SACRAMENTO, CA—Consumer Watchdog’s President Jamie Court spoke today at a rally of wildfire survivors and urged legislators not to give in to PG&E and the other utilities’ demands to take victims’ rights to hold the companies legally accountable for damage caused by their equipment.
He pointed to two contributions totaling $110,000 by PG&E to the Democratic party a few days ago (8/3) in order to grease the utility bailout and asked for the money to be returned along with all other utility contributions in 2018. PG&E has given $185,000 to the party this year. Edison has contributed $177,000 and SEMPRA has donated $250,000 in 2018 for a total of $612,000 from the three utilities lobbying for a bailout.
“It’s unseemly for PG&E to be delivering six figure checks to Democrats as it asks them to take the constitutional rights of wildfire survivors to hold utilities accountable for the fires,” said Jamie Court, president of Consumer Watchdog. “People who lost their homes deserve a debate that is free from the type of cash register politics PG&E is engaging in. All utility money this year should be returned and that includes contributions from the utilities’ lobbying firms.”
Consumer Watchdog noted as well that state records show Governor Brown has received more than $627,000 from the state’s three investor-owned utilities since 2009, when he started running for Governor. The total includes more than one quarter of a million dollars that Brown requested and received from PG&E for favorite charitable causes, two Oakland schools.
New disclosure reports also show that PG&E paid Brown’s top consultants nearly $400,000 this year as it lobbied for removing its legal accountability to fire victims. The firm of SCN, headed by Ace Smith received $395,750 from PG&E in the second quarter of 2018.
The three utilities gave $3.9 million to sitting lawmakers since 2011 when Brown took office, according to Consumer Watchdog’s analysis of state disclosure reports. Among top recipients are legislative leaders and chairs of powerful committees that shape laws relating to utilities, confirm utility regulators, or control government purse strings.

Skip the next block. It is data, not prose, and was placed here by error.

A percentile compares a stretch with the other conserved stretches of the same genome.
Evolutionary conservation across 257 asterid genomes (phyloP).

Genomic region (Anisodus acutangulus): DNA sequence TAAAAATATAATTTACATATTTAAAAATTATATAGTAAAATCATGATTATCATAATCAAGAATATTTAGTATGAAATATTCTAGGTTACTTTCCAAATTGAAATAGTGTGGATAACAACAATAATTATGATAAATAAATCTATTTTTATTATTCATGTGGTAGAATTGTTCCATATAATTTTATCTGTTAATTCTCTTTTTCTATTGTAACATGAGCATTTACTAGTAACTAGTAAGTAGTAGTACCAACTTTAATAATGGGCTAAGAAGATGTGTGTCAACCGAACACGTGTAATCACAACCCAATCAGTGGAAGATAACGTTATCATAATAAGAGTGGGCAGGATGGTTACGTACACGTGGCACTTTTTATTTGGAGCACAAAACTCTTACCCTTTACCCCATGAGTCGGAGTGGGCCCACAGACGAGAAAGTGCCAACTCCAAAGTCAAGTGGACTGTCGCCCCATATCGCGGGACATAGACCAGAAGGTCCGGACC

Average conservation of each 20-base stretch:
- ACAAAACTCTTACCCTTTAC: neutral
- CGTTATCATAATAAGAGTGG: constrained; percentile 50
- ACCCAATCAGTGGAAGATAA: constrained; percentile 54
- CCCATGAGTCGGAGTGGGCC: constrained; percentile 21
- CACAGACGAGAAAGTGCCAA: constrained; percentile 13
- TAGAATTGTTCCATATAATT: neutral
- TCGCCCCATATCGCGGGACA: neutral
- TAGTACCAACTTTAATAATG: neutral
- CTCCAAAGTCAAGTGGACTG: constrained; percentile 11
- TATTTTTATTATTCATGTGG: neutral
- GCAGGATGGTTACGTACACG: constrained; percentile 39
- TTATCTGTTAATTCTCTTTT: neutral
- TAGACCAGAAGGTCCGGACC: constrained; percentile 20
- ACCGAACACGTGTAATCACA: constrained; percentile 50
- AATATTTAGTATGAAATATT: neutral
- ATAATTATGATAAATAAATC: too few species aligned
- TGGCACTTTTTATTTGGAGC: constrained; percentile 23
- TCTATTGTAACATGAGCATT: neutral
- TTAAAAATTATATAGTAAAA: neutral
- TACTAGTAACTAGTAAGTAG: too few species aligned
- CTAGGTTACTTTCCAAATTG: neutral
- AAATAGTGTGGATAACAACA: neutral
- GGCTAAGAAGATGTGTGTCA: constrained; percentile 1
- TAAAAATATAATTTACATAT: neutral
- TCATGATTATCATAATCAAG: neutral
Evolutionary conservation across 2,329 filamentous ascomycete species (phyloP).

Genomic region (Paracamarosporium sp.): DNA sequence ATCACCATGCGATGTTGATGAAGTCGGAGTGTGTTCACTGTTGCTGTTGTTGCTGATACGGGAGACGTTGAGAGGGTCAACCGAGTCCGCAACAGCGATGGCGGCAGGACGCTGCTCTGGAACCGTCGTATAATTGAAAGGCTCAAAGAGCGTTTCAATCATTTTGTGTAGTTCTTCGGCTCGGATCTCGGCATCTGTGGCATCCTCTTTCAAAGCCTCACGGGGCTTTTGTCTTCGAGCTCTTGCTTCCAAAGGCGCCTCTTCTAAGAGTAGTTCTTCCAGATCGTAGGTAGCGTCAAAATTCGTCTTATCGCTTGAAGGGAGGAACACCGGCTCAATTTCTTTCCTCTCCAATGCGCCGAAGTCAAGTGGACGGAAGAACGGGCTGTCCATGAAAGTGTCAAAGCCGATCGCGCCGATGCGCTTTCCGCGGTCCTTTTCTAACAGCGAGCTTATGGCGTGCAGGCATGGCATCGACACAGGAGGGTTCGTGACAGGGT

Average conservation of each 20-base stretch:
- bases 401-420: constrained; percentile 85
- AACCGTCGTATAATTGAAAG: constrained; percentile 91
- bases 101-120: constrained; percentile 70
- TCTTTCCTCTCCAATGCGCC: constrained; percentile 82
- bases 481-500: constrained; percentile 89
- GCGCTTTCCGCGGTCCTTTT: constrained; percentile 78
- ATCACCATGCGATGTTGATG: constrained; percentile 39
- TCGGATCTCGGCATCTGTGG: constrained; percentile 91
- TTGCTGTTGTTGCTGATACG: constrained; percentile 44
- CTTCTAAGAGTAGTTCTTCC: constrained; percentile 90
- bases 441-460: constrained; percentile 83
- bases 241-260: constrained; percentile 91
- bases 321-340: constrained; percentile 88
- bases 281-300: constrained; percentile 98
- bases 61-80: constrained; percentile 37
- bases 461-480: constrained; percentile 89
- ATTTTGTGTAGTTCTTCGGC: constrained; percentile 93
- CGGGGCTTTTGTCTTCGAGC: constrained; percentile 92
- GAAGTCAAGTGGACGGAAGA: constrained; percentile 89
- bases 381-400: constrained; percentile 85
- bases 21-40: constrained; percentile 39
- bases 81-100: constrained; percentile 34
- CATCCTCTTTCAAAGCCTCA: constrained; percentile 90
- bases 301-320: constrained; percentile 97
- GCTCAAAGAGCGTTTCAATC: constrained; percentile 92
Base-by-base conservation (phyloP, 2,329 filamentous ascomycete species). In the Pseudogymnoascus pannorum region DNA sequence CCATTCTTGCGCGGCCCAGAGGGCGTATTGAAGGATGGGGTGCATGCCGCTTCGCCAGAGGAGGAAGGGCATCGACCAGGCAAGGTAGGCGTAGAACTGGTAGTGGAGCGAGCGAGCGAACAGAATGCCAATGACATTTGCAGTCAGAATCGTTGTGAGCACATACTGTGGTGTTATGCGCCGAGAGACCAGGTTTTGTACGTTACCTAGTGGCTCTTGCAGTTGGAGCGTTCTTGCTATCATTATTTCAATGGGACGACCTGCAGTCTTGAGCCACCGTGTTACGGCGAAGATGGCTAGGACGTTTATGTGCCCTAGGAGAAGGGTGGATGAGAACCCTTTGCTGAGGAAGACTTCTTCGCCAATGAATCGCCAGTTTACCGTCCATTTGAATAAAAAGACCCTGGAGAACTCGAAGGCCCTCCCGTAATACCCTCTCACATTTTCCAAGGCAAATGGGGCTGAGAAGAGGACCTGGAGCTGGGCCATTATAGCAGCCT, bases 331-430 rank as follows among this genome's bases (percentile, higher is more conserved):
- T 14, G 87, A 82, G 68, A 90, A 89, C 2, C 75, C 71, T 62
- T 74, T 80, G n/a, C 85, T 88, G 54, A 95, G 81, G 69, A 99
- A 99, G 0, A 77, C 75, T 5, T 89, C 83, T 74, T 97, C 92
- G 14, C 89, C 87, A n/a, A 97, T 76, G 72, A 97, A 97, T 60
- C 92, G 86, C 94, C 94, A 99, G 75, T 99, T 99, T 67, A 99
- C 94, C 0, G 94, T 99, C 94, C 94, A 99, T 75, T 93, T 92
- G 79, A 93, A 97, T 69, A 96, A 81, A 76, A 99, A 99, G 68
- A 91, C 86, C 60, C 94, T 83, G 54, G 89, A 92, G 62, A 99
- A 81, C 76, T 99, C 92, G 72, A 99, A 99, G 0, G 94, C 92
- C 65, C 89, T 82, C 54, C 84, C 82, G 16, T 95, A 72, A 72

The three utilities donated $8.7 million to the two state parties since 2011 with the lion’s share of $5.7 million going to the California Democratic Party. PG&E was the largest of the three donors to the state parties.
“If the debate is about policy not utility campaign cash, then all utility money during 2018 since they lobbied for a bailout should be returned,” said Court. “Governor Brown, who is retiring with an eleven-figure war chest and is the ring leader for PG&E, should give back every dime he took.”
Major Investor-Owned Utility Contributions To Brown From 2009-2018
UTILITY CONTRIBUTIONS PG&E SEMPRA EDISON TOTAL
Brown 2010 Campaign $112,145 $25,900 $40,500 $178,545
Brown 2014 Campaign $54,200 $53,200 $54,400 $161,800
Brown Behested Donations $262,500 $262,500
Brown Prop 30 Campaign $25,000 $25,000
GRAND TOTAL $627,845
SOURCE: CA Secretary of State Office filings, Consumer Watchdog report Brown’s Dirty Hands 25-32, Fair Political Practices Commission behested payment reports
A report by Consumer Watchdog in August 2016, Brown’s Dirty Hands, identified a pattern of Brown Administration intervention in regulatory and legislative decisions favorable to utilities and other companies in close proximity to large donations to the Democratic party as well as likely use of the party to funnel more than the permitted amounts to Brown’s candidate committee.
Read the report at http://www.consumerwatchdog.org/resources/BrownsDirtyHands.pdf
A few months later, the Democratic Party swore off political contributions from Big Oil. But lawmakers continue to accept their campaign donations and 125 fundraisers are scheduled in the next four weeks.
Consumer Watchdog said the Democratic Party swore off oil money in the wake of the exposure of possible money laundering to Governor Brown’s 2014 re-election campaign by the energy industry two years ago. The group said the same should be done with all utility donations going forward.